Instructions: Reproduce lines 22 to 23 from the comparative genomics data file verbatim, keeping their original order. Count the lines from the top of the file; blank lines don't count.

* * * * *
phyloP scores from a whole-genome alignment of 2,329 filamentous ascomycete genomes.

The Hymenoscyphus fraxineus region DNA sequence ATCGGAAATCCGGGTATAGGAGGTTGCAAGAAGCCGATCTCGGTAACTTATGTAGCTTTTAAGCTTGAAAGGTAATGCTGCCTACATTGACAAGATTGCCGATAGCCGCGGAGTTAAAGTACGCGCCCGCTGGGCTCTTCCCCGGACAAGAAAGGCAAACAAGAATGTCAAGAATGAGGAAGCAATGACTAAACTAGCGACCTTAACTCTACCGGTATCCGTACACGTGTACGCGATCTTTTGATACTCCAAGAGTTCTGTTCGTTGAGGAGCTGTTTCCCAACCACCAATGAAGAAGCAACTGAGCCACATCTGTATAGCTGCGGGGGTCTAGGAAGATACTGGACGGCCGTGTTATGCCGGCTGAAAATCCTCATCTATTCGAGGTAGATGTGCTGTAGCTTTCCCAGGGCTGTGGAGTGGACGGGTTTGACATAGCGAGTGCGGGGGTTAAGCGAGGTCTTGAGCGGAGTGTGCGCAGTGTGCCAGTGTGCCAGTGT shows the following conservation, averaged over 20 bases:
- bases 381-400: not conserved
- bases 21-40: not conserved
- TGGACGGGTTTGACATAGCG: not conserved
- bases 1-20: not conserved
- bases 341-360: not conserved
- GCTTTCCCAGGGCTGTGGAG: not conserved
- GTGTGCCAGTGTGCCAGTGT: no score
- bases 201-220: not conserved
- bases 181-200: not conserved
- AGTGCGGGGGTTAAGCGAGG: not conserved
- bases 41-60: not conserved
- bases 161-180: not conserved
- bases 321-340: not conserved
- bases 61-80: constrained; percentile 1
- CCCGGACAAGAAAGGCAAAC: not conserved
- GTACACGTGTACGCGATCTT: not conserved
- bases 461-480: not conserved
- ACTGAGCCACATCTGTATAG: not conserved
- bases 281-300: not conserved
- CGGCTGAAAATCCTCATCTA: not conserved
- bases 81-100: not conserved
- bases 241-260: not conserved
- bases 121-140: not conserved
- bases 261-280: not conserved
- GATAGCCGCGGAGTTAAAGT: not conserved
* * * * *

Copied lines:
- CGGCTGAAAATCCTCATCTA: not conserved
- bases 81-100: not conserved